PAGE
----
Tablet Splitting Can Significantly Vary Doses, FDA Study Finds

The findings are consistent with the FDAs concerns on splitting
The findings are consistent with the FDAs concerns on splitting

The Food and Drug Administration (FDA) have reported that split tablets from amlodipine drug products did not meet the United States Pharmacopeia (USP) Uniformity of Dosage Units <905> accepted criteria for content uniformity.

Researchers from the FDA tested the presence of a tablet score on the dose uniformity of amlodipine and gabapentin. They purchased tablets from 5 amlodipline and 6 gabapentin manufacturers. Two splitters were used on each product while the gabapentin tablets were also split by hand. 

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When the unscored amlodipine was split, researchers found a significant increase in the dose variability, with the standard deviation (SD) ranging from 6.5–25.4 when compared to whole tablets which ranged from 0.5–2.1 SD of the label's percentage claim. None of the split amlodipine tablets met the USP acceptance criteria for content uniformity.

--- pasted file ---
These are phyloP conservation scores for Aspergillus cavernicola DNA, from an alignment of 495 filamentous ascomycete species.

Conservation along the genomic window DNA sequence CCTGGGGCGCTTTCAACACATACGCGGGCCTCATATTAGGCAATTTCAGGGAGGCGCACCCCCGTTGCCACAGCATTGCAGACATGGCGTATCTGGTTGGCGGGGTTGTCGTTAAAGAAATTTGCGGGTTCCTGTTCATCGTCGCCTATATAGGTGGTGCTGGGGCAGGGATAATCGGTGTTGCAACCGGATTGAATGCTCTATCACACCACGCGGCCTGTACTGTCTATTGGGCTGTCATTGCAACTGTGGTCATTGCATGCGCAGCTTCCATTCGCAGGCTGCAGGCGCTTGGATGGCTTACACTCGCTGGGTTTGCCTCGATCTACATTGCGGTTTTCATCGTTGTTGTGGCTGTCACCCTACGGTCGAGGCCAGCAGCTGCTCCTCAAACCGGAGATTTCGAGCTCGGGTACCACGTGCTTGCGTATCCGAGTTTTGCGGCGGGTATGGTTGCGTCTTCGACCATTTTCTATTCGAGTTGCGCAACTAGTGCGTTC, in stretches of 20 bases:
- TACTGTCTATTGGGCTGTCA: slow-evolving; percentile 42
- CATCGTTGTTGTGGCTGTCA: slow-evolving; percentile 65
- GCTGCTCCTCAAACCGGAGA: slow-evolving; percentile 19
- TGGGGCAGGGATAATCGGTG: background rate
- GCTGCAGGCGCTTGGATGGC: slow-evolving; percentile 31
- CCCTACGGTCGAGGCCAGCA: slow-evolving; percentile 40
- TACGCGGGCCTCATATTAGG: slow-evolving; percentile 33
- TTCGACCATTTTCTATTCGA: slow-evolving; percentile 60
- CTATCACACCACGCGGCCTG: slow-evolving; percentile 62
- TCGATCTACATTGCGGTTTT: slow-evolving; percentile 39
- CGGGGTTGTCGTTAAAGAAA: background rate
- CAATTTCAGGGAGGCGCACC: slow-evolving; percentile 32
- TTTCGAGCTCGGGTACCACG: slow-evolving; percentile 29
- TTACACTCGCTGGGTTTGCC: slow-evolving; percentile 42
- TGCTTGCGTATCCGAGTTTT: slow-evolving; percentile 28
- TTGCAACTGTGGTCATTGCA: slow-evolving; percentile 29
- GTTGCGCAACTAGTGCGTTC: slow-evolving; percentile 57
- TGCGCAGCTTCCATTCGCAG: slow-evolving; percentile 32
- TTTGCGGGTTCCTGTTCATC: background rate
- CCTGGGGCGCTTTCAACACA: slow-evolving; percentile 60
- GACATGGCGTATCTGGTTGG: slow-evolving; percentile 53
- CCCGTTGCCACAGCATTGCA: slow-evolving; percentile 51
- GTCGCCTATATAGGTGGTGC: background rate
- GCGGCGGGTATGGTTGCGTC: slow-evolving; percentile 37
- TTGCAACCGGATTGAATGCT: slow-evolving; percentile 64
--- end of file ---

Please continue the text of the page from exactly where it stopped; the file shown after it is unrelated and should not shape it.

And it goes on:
For gabapentin, the weight variation method was used for split tablets based on the recommendation of guidance. Results showed that all fully scored tablets met the USP acceptance criteria for weight, with the variation ranging from 1.3–9.3 SD.

The researchers noted how splitting tablets produced a greater level of dose variability in both drugs, with the changes in amlodipine being particularly significant.

These findings are in line with the FDAs consumer advice, which cautions against splitting tablets as a practice in saving money. As stated in the FDA guidance, tablet splitting “can affect how much drug is present in the split tablet and available for absorption.”

For more information visit FDA.org.

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